Friday, October 23, 2020

Art that’s not for sleeping

Jul 01. 2019
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By THE NATION

The sixth edition of Hotel Art Fair, which brought together galleries, local and international artists and collectors under the roof of W Bangkok, has been declared a massive success by both art lovers and artists.

“A piece of art is more than an item to generate a pleasant ambience. It is a thought-provoking medium for people to engage in conversations and cultivate their own perceptions of the world. To buy art is to express gratitude to the artists for using their creativity to generate a piece that reflects their thoughts of the world,” noted Yoichi Nakamuta from Clear Gallery Tokyo, one of this year’s participating galleries.

 

“There has never been a more perfect time to break boundaries. In times of increasing division between beliefs, political parties and factions in our society, we need to build more bridges instead of walls. Art is a universal language and has the power to communicate ideas that may otherwise be unfamiliar or difficult to empathise with. In my work, besides moving beyond the 2D/static medium, I use interactivity to explore the concept of polar opposites and the coexistence between the two: black, white, and all the grey areas in between,” commented Purin Phanichphant, a digital artist  who showcased his playful, interactive art that blurs the line between viewers and the digital world.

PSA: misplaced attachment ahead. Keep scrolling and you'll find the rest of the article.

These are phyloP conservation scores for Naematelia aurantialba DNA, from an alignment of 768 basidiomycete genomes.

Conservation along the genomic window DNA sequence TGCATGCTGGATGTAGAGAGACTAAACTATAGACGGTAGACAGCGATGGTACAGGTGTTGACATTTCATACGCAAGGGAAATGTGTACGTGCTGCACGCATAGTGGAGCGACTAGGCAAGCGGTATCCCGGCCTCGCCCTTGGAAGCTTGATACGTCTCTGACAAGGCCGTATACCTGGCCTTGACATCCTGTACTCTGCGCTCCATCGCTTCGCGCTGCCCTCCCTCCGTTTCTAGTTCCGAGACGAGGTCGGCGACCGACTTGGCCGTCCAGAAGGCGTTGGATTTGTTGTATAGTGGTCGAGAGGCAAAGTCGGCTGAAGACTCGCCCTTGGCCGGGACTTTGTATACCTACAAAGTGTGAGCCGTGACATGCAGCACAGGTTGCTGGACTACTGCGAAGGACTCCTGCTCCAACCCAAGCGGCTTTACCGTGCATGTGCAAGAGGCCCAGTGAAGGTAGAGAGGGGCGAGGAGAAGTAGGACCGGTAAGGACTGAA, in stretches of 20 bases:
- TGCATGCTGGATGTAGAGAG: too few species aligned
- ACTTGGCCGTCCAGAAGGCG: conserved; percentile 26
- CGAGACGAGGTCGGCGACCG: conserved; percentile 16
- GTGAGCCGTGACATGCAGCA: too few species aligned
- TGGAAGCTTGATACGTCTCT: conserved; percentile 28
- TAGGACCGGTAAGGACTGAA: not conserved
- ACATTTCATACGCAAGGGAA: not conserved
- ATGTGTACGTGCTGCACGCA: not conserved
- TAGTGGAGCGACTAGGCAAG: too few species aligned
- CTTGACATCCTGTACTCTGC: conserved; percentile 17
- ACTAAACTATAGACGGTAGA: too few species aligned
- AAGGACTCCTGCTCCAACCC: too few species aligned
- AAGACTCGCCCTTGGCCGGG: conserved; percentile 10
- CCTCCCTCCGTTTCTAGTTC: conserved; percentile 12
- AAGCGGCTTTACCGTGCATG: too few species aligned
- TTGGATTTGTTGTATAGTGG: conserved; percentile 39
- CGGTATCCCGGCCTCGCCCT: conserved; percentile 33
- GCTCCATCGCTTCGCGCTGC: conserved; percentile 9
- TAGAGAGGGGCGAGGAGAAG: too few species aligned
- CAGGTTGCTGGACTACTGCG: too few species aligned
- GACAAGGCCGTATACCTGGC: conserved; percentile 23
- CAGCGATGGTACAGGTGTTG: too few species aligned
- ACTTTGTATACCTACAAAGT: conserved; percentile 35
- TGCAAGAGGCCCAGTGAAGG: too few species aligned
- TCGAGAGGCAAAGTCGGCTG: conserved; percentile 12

Celebrity guest curators Nithi Sthapitanonda, the founder and owner of A49 architecture firm, demonstrated his signature pen and ink drawings to Thai architects and students, while Pranitan Phornprapha, brought his passion for art and music to life in an installation that reflected the spirit of Wonderfruit, the festival he founded in 2014.

 

Spectrum, a collaboration project by the Autistic Thai and Na Kittikoon Foundation, showcased extraordinary artworks created by autistic children.

 

More than 30 leading galleries and independent artists took part in this year’s event including Richard Koh Projects, Artemis Art, L+/Lucie Chang Fine Arts, The Drawing Room Project, Korea Tomorrow, Clear Gallery Tokyo, AA Gallery, Core Design Gallery and B-Gallery as well as local ones such as Number 1 Gallery, Joyman Gallery, S.A.C. Gallery, La Lanta Fine Art, and Gallery Seescape.

 

The fair was organised on the theme of “Breaking Boundaries” – a reference to art’s ability to seek and to express human emotions by defying expectations and continuously evolving. 

 

“Breaking Boundaries means blending and blurring the line. That’s especially the case when it comes to art, design and creativity. Labels are beginning to carry less and less significance when it comes to the work people are producing. Everything is now integrated. That means one must step out of his/her comfort zone, forget the old ways of labelling things, and start exploring new territory,” said Vorathit Kruavanichkit, creative director of organiser Farmgroup. 

 

    “We think that the rest of the world needs to recognise Asia as an art destination,” added Phathaiwat Changtrakul, art curator of Farmgroup. 

 

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